Two very different but excellent books. The Hard Thing About Hard Things is a staple on pretty much every list of books for founders to read. In it Ben Horowitz looks back over his professional history before getting into a range of specific scenarios and how to navigate them. It covers many difficult areas (such as what to do when an employee who works for a friend applies for a job with you) and how best to proceed. His approach is direct, honest, and get-shit-done. The solutions he proposes show an innate bravery and a willingness to embrace decisions which are likely to cause short-term pain but deliver the best outcome in the long run. I re-read it about once a year, and every time I pick it up I discover new things relevant to where the company is at that moment in time.

High Output Management is probably the best book I’ve ever read on process design and how to optimise management tasks and behaviour for the best possible outcomes. It is a bit dry but there’s a lot of depth in there. Andrew Grove was one of the tech industry’s greatest minds (his life story is also remarkable) and the book is packed with wisdom and experience.

On Personal Development

‘Atomic Habits’ (James Clear)

I was originally a bit suspicious of this one based on its all-too-glowing reviews and appearances on bestseller lists — these can sometimes be signs a book is packed with feel-good platitudes but light on insight.

However, this is book was really interesting and helped me get a grip on how I manage my personal time and how we structure some of the tasks at Mighty Bear. The very simple high-level message in the book is that time is the ultimate compounding force: if you do the right thing day-in, day-out, the effects will add up; similarly if you don’t have good habits then these effects will compound in much the same way. States of “Success” and “Failure”, on the other hand, are at best lagging indicators and could just as well be due to your circumstances and environment. At its core, the message is “judge each day not on the harvest you reap but on the seeds you sow”.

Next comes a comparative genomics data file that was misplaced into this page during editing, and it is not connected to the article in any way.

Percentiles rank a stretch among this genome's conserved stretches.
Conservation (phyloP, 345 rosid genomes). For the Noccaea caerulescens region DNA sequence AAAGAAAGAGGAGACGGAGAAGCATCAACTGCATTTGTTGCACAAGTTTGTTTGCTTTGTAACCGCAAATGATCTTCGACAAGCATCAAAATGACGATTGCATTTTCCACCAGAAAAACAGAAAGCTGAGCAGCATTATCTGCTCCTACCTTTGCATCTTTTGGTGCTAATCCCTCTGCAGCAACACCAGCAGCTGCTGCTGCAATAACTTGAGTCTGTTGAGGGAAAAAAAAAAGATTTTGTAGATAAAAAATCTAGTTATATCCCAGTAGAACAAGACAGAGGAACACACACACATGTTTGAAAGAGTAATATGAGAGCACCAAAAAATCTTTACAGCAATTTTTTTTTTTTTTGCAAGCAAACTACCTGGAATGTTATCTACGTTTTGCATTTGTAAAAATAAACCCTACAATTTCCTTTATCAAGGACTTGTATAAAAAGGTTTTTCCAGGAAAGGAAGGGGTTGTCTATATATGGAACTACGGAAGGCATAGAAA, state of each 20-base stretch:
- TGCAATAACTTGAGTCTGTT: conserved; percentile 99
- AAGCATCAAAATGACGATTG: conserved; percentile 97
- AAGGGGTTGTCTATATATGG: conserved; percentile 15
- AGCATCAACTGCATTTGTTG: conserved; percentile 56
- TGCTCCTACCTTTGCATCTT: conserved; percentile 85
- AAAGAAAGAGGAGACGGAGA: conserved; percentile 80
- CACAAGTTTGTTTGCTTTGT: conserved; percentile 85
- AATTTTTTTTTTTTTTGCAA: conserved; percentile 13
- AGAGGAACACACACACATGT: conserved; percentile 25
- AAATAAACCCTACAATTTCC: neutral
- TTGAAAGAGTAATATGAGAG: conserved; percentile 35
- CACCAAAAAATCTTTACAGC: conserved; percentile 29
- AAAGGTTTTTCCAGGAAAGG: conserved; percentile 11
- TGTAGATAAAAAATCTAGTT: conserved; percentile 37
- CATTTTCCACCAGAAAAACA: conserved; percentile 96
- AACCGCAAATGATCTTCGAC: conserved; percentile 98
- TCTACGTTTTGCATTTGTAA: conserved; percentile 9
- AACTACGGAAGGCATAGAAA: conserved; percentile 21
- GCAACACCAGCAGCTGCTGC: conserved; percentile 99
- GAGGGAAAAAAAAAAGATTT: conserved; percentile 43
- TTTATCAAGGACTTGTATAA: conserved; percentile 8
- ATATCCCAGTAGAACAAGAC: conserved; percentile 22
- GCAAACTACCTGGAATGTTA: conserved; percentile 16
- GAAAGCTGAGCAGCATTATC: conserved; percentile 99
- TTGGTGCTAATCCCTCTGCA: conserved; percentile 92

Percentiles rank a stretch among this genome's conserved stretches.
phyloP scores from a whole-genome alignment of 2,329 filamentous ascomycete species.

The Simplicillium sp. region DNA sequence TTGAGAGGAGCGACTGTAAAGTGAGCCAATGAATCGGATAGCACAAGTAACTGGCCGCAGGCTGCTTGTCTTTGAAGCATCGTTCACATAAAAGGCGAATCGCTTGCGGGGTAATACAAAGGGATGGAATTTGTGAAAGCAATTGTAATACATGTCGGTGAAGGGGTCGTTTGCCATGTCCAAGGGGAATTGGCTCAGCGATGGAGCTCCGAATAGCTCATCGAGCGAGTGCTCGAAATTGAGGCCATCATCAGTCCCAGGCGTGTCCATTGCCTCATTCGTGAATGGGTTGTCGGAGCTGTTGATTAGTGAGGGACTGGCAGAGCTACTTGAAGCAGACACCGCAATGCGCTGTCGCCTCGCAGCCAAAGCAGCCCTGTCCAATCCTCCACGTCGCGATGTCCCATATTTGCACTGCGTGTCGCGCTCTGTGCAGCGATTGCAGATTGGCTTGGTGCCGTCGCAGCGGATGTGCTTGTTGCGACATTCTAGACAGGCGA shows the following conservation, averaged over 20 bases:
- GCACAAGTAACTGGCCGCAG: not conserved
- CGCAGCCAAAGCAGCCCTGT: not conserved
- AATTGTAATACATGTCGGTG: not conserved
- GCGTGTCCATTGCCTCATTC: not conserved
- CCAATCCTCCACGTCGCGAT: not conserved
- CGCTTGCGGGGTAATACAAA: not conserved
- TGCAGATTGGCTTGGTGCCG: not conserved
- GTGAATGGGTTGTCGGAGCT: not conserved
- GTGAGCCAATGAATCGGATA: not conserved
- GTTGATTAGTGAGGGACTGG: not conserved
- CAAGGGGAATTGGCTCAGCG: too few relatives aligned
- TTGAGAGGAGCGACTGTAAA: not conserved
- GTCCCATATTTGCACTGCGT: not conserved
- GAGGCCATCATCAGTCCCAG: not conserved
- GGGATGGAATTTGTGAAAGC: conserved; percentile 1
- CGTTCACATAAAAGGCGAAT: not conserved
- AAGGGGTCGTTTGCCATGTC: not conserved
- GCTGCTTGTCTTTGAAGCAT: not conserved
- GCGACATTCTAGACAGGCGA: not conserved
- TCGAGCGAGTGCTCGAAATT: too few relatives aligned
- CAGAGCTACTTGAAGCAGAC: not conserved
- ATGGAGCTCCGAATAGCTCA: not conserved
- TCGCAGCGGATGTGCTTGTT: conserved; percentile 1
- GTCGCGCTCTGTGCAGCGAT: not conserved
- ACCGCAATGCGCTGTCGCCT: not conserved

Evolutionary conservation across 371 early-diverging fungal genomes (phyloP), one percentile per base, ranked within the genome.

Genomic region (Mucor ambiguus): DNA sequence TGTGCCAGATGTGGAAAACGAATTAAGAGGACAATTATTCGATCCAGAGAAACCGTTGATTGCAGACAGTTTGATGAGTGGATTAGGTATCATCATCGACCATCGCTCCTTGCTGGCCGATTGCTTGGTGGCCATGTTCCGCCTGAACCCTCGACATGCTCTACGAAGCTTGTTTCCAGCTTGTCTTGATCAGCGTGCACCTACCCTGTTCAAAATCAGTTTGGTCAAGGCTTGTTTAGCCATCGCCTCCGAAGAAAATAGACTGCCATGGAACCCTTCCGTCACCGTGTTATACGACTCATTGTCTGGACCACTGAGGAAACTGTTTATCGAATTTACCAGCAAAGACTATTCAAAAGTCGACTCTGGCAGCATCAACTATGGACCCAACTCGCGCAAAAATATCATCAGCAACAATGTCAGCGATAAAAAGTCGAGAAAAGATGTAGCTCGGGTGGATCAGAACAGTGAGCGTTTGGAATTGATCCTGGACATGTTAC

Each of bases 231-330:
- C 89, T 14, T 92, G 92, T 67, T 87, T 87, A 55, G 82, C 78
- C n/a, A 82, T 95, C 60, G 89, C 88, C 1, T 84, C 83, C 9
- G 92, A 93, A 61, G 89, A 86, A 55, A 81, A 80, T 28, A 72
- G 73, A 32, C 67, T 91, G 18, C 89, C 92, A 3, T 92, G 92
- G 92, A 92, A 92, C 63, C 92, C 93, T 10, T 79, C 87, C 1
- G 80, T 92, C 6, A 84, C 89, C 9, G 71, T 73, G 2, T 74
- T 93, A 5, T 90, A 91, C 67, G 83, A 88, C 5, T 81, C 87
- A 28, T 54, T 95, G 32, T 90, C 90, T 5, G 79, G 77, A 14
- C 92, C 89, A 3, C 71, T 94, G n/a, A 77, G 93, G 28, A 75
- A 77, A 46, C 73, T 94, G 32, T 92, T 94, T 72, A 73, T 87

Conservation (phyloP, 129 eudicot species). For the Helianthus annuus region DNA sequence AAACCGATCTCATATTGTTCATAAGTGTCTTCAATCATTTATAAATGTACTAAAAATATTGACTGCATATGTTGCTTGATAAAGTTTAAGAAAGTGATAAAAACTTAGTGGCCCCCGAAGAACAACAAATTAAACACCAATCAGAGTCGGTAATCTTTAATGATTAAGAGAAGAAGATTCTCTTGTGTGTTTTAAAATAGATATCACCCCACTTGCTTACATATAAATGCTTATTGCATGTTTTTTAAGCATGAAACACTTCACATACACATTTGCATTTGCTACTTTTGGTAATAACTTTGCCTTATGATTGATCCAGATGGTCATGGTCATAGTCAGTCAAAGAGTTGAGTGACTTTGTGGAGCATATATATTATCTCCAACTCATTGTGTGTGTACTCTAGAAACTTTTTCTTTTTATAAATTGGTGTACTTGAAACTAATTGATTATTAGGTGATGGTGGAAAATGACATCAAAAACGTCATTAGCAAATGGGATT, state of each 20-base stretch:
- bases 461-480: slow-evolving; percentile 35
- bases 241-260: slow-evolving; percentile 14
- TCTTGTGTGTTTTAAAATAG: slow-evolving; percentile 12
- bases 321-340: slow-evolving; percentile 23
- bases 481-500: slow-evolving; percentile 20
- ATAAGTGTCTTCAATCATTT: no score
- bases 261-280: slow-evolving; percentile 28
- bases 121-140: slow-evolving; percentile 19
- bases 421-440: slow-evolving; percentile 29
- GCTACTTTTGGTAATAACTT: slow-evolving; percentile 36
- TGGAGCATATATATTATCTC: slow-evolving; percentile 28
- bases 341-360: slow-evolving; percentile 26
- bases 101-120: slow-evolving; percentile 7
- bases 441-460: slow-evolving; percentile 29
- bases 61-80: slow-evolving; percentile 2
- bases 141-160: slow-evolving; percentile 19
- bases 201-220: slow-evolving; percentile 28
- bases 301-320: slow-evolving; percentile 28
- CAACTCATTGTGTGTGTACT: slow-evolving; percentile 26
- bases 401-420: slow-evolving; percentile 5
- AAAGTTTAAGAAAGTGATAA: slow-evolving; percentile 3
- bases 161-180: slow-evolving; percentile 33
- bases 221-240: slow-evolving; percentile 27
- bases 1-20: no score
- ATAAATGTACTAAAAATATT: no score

The book provides a framework and a list of tools to help manage both good and bad behaviours which I’ve found to be very useful.

On Product Design and Presentation

“Don’t Make Me Think” (Steve Krug) & “The Presentation Secrets of Steve Jobs” (Carmine Gallo)

Many years ago I went for a job interview at Wooga where I met Jens Begemann, who was then CEO. I really enjoyed speaking to him and loved the culture and the vibe of the place (we didn’t end up working together but that’s a story for another day). When I was leaving the office he handed me two books: Dan Ariely’s Predictably Irrational (which is required reading for any Design or Product person but doesn’t quite make this list) and Don’t Make Me Think, which he told me he recommends to everyone and wanted me to have. I was genuinely touched by this gesture and still treasure both books.

Don’t Make Me Think is an ultra-accessible and clear overview into great usability design and simplifying game, app, and site UX to help give yourself the best chance at success. The book is very short but very easy to pick up and understand intuitively. It opened my eyes to the principles of great UX design and had a strong influence on how Mighty Bear designs certain parts of products to ensure maximum accessibility.

Despite its less-than-stellar title, The Presentation Secrets of Steve Jobs is a fantastic resource for anyone who has to create and give presentations. We make all the managers at Mighty Bear read it before they create any external-facing presentation. It clearly illustrates “what good looks like” and helps people understand how to communicate information clearly and in a way that ensures lasting impact. Beyond that, the book’s eye-opening insights into clear communication and layout are applicable even to areas like product design.


It was really hard to only pick 8 books to put on this list, and if I had drawn-up this list any other day then I am sure it would have looked different. Nonetheless, these are 8 fantastic books which Mighty Bear would recommend to anyone looking to deepen their knowledge and broaden their personal or professional horizons. I hope you find them useful, and if you have any suggestions you think should be on this list please feel free to add them in the comments below!

8 Books That Shaped Mighty Bear was originally published in Mighty Bear Games on Medium, where people are continuing the conversation by highlighting and responding to this story.